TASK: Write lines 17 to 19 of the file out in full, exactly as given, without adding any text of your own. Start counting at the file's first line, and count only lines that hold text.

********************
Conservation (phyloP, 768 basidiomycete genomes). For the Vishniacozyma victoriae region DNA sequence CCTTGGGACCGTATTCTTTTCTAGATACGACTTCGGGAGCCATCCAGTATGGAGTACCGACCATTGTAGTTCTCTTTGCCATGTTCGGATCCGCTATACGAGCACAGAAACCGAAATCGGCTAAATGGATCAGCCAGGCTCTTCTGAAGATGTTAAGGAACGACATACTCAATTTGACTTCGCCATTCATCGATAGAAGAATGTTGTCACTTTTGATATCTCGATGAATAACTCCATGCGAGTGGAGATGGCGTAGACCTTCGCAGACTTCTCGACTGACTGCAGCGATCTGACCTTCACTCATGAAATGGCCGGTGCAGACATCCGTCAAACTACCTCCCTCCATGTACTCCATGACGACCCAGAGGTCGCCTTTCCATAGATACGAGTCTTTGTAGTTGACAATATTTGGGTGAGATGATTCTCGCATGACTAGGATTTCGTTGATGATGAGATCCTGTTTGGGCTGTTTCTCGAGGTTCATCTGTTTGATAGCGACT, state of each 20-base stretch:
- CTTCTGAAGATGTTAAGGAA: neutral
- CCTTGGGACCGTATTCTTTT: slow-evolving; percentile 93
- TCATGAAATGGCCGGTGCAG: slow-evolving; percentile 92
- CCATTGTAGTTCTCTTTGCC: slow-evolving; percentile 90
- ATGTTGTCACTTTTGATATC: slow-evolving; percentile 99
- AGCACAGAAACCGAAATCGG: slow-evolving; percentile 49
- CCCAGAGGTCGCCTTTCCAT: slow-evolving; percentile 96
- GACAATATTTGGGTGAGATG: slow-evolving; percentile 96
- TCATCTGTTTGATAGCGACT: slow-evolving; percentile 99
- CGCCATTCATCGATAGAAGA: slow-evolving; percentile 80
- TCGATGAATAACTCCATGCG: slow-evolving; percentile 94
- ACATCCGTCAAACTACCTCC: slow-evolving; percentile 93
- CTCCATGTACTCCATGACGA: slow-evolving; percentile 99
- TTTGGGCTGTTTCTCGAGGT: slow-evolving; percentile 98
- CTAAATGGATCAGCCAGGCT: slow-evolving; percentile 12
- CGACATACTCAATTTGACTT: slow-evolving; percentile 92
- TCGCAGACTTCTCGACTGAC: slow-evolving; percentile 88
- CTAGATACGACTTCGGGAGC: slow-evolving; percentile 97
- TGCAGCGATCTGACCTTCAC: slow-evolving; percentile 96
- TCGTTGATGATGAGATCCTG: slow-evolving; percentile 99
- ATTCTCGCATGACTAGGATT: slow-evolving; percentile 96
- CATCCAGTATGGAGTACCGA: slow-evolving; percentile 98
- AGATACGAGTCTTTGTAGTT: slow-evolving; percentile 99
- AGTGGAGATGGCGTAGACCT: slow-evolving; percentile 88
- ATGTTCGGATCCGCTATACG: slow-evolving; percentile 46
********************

- CGACATACTCAATTTGACTT: slow-evolving; percentile 92
- TCGCAGACTTCTCGACTGAC: slow-evolving; percentile 88
- CTAGATACGACTTCGGGAGC: slow-evolving; percentile 97